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Going Beyond Revenues in Extractive Sector Governance: But How?

Update: Research relevant to this July 2019 post has now been published.

Extractive projects can generate substantial revenues for host countries, and discoveries often bring hopes of jobs, development and newfound wealth. But they also generate a range of negative environmental and social effects, which can have direct and significant economic implications. Take for example the estimated US$1 billion price tag to fully clean up Nigeria’s Ogoniland after decades of environmental devastation, not to mention the toll on other economic activities and loss of productivity and incomes over the last 50 years.
Needless to say, revenues alone cannot measure the sector’s overall impact on a country’s economy and society. However, fiscal impacts and environmental and social impacts are often assessed and monitored by separate regulatory bodies in separate processes, leading to an incomplete understanding of extractive sector performance. A more complete picture might support better decisions about if and when extraction should take place, and under what conditions.
Against this backdrop, at the Extractive Industries Transparency Initiative (EITI) global conference in Paris, the Natural Resource Governance Institute (NRGI), the Columbia Center on Sustainable Investment (CCSI) and the Mining Shared Value (MSV) initiative of Engineers Without Borders held an event that delved into how we can better measure, value and report on the non-fiscal impacts of extraction, alongside fiscal impacts.
Here are two resulting recommendations:
1. Expand existing reporting standards.
More integrated reporting of the fiscal and non-fiscal impacts seems a reachable first step. The EITI board formally approved changes to the EITI standard, adding employment data disaggregated by gender and environmental impacts to reporting requirements.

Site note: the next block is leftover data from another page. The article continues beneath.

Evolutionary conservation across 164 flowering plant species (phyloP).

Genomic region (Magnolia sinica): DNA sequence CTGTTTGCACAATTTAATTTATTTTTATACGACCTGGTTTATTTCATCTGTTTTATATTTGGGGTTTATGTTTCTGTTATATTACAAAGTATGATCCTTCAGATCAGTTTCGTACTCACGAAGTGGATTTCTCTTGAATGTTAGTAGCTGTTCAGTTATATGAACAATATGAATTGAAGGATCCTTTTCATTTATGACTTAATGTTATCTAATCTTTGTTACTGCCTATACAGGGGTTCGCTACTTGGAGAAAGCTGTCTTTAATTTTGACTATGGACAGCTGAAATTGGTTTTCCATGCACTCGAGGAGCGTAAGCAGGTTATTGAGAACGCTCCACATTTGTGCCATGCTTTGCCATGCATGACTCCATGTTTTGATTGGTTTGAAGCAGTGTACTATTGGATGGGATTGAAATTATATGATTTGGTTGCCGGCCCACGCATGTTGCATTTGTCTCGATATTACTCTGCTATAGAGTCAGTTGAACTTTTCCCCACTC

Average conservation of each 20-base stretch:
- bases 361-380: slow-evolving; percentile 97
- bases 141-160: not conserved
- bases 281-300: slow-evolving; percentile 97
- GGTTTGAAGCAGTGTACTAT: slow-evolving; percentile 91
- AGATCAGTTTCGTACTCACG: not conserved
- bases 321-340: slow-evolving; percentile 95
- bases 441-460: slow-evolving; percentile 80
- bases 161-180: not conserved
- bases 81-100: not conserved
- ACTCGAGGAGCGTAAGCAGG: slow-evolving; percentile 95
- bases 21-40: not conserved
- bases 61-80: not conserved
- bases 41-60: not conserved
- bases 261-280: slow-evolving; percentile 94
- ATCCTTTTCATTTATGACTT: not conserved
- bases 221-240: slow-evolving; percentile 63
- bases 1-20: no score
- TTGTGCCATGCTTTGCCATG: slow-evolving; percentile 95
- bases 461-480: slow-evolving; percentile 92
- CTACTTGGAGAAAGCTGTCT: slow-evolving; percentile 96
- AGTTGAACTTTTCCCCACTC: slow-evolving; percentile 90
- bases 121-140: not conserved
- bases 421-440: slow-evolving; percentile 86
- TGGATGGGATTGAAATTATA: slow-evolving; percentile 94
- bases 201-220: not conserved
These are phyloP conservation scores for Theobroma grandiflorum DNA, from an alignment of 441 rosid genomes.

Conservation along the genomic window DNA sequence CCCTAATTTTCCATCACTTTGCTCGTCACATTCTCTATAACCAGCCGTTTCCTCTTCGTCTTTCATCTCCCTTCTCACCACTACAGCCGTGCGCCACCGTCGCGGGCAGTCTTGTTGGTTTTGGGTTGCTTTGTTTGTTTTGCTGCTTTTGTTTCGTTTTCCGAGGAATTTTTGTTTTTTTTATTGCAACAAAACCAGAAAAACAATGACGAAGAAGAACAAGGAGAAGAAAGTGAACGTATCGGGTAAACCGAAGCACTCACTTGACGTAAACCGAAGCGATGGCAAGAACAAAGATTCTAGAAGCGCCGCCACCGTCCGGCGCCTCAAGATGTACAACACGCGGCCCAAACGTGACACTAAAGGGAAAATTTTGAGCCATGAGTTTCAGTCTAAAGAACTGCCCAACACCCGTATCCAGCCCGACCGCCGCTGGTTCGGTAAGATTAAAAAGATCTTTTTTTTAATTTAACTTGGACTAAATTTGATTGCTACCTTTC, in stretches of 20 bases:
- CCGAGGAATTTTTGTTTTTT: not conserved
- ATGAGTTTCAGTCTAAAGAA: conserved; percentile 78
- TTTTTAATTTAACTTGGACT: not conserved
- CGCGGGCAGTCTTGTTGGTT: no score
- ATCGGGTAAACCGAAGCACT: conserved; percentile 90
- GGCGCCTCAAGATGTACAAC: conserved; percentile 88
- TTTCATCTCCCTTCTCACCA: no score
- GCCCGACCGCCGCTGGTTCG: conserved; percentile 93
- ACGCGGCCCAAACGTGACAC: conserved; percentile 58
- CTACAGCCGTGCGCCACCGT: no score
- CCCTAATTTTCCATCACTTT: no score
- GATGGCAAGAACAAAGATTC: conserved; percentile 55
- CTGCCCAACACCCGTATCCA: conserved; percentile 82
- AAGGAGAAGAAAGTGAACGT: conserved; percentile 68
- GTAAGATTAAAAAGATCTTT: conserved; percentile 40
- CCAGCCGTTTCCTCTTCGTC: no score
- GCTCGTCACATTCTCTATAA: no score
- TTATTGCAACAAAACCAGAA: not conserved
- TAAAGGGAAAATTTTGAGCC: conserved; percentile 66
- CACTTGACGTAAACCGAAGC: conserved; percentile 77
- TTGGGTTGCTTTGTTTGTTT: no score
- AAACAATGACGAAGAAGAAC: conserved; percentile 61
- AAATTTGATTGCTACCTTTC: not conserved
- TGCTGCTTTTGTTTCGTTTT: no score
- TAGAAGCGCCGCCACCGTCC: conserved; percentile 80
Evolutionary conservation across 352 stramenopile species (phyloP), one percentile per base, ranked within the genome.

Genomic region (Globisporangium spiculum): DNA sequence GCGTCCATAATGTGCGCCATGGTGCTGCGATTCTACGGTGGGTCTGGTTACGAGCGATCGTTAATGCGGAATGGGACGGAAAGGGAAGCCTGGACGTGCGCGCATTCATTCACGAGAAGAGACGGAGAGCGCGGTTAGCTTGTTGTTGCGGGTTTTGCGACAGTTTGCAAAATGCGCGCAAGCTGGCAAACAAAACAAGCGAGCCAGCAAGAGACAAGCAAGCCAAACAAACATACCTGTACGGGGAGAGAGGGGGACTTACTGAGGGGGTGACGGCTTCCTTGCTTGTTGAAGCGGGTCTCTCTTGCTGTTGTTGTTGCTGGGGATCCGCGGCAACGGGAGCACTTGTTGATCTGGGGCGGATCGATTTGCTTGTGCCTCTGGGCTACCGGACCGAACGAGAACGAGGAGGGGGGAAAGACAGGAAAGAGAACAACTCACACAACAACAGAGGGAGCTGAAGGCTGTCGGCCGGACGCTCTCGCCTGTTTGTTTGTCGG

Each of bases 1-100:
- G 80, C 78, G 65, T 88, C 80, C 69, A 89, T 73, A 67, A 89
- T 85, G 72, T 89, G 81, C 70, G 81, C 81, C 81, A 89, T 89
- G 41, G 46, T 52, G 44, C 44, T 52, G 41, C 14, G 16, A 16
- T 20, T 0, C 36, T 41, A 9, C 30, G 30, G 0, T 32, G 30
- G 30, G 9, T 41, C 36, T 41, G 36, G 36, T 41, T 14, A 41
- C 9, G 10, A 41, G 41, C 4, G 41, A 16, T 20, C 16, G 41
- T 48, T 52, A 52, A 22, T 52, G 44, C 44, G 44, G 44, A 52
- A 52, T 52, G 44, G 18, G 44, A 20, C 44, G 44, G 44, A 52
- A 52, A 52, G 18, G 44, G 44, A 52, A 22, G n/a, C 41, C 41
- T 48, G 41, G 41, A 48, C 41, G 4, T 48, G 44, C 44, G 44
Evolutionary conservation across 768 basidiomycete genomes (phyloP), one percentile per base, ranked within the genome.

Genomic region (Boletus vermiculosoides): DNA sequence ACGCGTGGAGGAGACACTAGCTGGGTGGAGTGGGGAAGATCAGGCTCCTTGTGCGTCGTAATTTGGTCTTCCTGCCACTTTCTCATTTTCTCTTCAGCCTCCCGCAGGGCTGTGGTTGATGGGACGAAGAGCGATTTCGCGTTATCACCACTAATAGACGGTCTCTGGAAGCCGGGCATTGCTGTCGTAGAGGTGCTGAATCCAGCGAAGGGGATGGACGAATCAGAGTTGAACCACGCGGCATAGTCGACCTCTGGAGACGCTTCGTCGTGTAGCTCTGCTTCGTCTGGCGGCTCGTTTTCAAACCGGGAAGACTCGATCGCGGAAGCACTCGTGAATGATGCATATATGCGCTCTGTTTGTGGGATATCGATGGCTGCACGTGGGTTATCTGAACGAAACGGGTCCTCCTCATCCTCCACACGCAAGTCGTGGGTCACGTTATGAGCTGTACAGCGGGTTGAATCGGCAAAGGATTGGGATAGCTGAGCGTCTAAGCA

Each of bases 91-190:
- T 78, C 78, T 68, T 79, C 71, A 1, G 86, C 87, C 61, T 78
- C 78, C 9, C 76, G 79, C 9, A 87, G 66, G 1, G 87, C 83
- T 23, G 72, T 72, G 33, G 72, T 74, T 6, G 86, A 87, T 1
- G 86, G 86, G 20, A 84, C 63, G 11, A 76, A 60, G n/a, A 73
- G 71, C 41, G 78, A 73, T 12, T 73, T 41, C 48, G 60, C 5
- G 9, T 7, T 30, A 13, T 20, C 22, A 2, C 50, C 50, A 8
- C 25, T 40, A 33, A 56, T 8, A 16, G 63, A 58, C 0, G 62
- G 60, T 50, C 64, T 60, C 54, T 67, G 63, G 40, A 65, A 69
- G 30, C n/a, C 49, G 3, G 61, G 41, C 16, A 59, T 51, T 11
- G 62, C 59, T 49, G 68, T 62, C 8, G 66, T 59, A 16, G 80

As a global initiative, EITI has significant advantages that could drive more holistic reporting. Fifty-two countries participate in EITI. National multi-stakeholder groups in each EITI country act as forums to collect, discuss and utilize this information. Amid rapidly rising concerns over “reporting for the sake of reporting” and “zombie transparency” (by which published data are not actually used to improve governance) multi-stakeholder forums and the possibility of EITI mainstreaming offer promise that information will be analyzed and disseminated to stimulate public debate and prompt better management.
However, efforts to protect civic freedoms (or “civic space”) will be necessary to realize this promise, at a time when these freedoms are increasingly under threat in EITI countries.
There is also the Global Reporting Initiative. This reporting framework is already in use by a majority of the world’s largest extractive companies and involves reporting on a wide range of impacts. However, the GRI is focused more on reporting on a company basis. This makes information less accessible and relevant to host communities who are most interested in impacts from nearby extractive projects.
Host country governments could adapt the GRI and require all companies operating in the country to use the GRI and report publicly at site-level for each of the impacts. This way, the information could be standardized across extraction sites.
A similar approach could be applied to any number of existing frameworks. During the event in Paris, MSV presented its Mining Local Procurement Reporting Mechanism (LPRM) as a standardized format for mining companies to share site-level information on their local procurement efforts and results. Countries might adopt and require reporting based on frameworks like the LPRM where other systems like the GRI do not yield the desired level of detail on particular issues.